The new moon will be joined by a guest in the sky tonight.
Following the new moon on March 21 — which marked the start of Ramadan — the first quarter moon is rising in the sky tonight (March 28). In New York City, the moon will reach the first quarter phase at 10:22 p.m. EDT (232 GMT on March 29, according to skywatching site In-the-Sky.org.
And since the moon won't set until the early morning hours of March 29, that means the first quarter moon will be visible in the night sky, appearing half-lit. And as a bonus, you'll be able to spot Mars just to the right of the moon, as the two celestial bodies will be making a close approach known as an appulse. (They'll also be in conjunction, which is when they share the same right ascension, the celestial equivalent of longitude.)
Both Mars and the moon will be in the Gemini constellation on Tuesday evening. From New York City, the pair should be visible high to the south as soon as the skies darken enough for Mars to be visible. The Red Planet and the moon will be separated by just 2 degrees (the width of your fist at arm's length equals roughly ten degrees) and both will set to the west just after 2 a.m. EDT (0600 GMT) on March 29.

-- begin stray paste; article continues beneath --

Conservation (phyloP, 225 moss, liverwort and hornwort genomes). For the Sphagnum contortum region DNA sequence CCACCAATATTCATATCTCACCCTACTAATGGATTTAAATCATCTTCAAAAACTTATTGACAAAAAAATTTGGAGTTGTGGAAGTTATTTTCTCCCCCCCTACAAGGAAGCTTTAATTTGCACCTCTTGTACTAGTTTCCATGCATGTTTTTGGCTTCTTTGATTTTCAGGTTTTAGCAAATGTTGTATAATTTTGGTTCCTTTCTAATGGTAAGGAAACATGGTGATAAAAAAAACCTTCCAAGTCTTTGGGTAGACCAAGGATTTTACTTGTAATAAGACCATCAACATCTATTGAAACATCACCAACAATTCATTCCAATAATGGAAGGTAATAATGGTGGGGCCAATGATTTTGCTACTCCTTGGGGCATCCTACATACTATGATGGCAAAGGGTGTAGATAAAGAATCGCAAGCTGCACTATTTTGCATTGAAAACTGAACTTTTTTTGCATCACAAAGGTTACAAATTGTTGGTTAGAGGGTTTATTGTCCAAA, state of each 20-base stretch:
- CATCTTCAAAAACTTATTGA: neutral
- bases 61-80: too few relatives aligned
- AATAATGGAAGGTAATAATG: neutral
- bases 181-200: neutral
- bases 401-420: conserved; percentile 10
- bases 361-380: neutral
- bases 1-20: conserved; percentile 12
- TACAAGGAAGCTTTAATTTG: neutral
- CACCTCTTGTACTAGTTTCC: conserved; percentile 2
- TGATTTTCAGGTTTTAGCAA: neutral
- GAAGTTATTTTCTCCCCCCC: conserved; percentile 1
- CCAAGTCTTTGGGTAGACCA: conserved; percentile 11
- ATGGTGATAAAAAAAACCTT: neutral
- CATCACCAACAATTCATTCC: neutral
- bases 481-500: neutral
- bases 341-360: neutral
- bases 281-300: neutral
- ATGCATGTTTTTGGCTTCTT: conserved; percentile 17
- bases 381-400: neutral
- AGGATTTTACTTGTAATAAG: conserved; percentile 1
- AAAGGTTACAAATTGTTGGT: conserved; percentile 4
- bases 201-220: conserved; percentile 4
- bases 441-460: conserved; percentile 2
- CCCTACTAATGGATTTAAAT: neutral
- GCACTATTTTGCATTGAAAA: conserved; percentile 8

Every 29.5 days, the moon goes through four main phases as it orbits the Earth: new moon, first quarter moon, full moon, and last quarter moon. During this cycle, the moon goes from being completely dark to being half-lit to then full, before returning back to half-lit and completely dark. Though the moon might appear to be only partially lit from the perspective of Earth for the majority of its cycle, about half of the moon is always lit by the sun — we just can't see all of the illuminated surface from Earth.
Next up in the lunar cycle is the full moon on April 6. This month's full moon is known as the Pink Moon, but don't expect the moon to actually turn pink; it has the moniker because it typically coincides with the bloom of the pink wildflower Phlox subulata.
If you want to get a closer look at the first-quarter moon tonight, as well as its night sky neighbor Mars, check out our guides to the best telescopes and best binoculars for stargazing. And if you want to try your hand at a little astrophotography, we've got tips about how to photograph the moon.
Editor's Note: If you get a great photo of Mars near the first quarter moon and would like to share your photo(s) with Space.com's readers, send your photo(s), comments, and your name and location to firstname.lastname@example.org.